| IUPAC name
| Other names
|Molar mass||104.85 g/mol|
|Appearance||White crystalline solid|
|Density||1.871 g/cm3 (15 °C)|
|Melting point||220–230 °C (428–446 °F; 493–503 K) (sublimes)|
| 10.85 g/100 ml (-2.7 °C)|
5.26 g/100 ml (-1.5 °C)
3.09 g/100 ml (-1.0 °C)
12.20 g/100 ml (0 °C)
25.0 g/100 ml (16 °C)
25.83 g/100 ml (25 °C)
44.09 g/100 ml (50 °C)
67.50 g/100 ml (75 °C)
98.93 g/100 ml (100 °C)
113.7 g/100 ml (108.5 °C)
|Solubility||Soluble in aq. NH3|
|Solubility in hydrogen fluoride||20% (0 °C)|
|Vapor pressure||~0 mmHg|
|Safety data sheet||Sigma-Aldrich|
Except where otherwise noted, data are given for materials in their standard state (at 25 °C [77 °F], 100 kPa).
Ammonium tetrafluoborate (NH4BF4) is a chemical compound, a primary source of the BF4− cation.
The BF4− anion is less nucleophilic and basic (and therefore more weakly coordinating) than nitrates, halides or even triflates. Thus, when using salts of BF4−, one can usually assume that the cation is the reactive agent and this tetrahedral anion is inert.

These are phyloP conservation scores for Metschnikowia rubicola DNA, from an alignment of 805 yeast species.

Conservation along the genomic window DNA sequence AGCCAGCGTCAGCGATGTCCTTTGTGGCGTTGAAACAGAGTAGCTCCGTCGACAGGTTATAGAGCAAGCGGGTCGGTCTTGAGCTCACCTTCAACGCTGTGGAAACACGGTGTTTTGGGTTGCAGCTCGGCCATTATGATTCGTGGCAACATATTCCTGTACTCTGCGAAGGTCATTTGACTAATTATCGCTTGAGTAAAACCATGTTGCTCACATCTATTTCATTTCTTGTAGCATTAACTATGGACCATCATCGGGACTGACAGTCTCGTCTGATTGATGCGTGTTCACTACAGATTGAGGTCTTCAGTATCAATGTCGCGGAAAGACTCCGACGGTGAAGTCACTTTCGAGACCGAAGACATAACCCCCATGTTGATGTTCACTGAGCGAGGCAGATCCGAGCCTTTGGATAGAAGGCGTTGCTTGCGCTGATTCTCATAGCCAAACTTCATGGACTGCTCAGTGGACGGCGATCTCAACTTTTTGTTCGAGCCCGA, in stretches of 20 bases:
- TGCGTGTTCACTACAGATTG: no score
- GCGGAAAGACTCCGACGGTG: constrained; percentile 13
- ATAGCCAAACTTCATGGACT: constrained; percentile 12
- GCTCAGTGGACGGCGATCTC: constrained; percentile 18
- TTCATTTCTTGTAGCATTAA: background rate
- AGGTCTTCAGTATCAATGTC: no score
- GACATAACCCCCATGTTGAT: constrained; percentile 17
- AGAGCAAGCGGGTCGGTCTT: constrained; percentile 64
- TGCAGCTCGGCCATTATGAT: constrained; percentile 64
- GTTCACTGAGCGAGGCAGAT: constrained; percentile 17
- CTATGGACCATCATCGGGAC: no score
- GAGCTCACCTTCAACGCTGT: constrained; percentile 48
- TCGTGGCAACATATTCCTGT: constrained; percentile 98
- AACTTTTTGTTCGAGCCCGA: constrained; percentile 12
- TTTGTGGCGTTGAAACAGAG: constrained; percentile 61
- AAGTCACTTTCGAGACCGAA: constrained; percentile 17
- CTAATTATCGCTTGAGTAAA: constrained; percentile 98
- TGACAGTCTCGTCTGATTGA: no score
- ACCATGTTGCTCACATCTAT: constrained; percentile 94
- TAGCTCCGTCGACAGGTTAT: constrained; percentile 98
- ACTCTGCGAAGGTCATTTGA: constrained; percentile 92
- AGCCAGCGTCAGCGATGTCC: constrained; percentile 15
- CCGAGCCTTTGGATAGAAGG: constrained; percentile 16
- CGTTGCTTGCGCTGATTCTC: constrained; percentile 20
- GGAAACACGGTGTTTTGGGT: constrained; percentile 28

When heated to decomposition it emits very toxic fumes of hydrogen fluoride, nitrogen oxides and ammonia.
Ammonium tetrafluoborate is a colorless crystalline solid, soluble in water.
It is sold by chemical suppliers.
- H3BO3 + 4 HF → HBF4 + 3 H2O
- HBF4 + NH4HCO3 → NH4BF4 + H2O + CO2
- Preparation of arenediazonium tetrafluoroborates
- Inversion of chiral amines
- Dealumination of zeolites
- Isolate highly electrophilic cations
- Electrolyte useful for synthetic electrochemistry
- Source of fluoride
Ammonium tetrafluoroborate is toxic if ingested, as both boron and fluorides are harmful.
It is mentioned that it's corrosive to aluminium.
In closed bottles.
Best to try and recycle it.
- Roe, A., Org. React. 1949, 5, 193
- Moss, R. A.; Schueler, P. E.; Lee, T. B. K., Tetrahedron Lett. 1973, 2509. (b) Moss, R. A., J. Org. Chem. 1966, 31, 1082
- Association of American Railroads. Emergency Handling of Hazardous Materials in Surface Transportation. Washington, D.C.: Assoc. of American Railroads, Hazardous Materials Systems (BOE), 1987., p. 34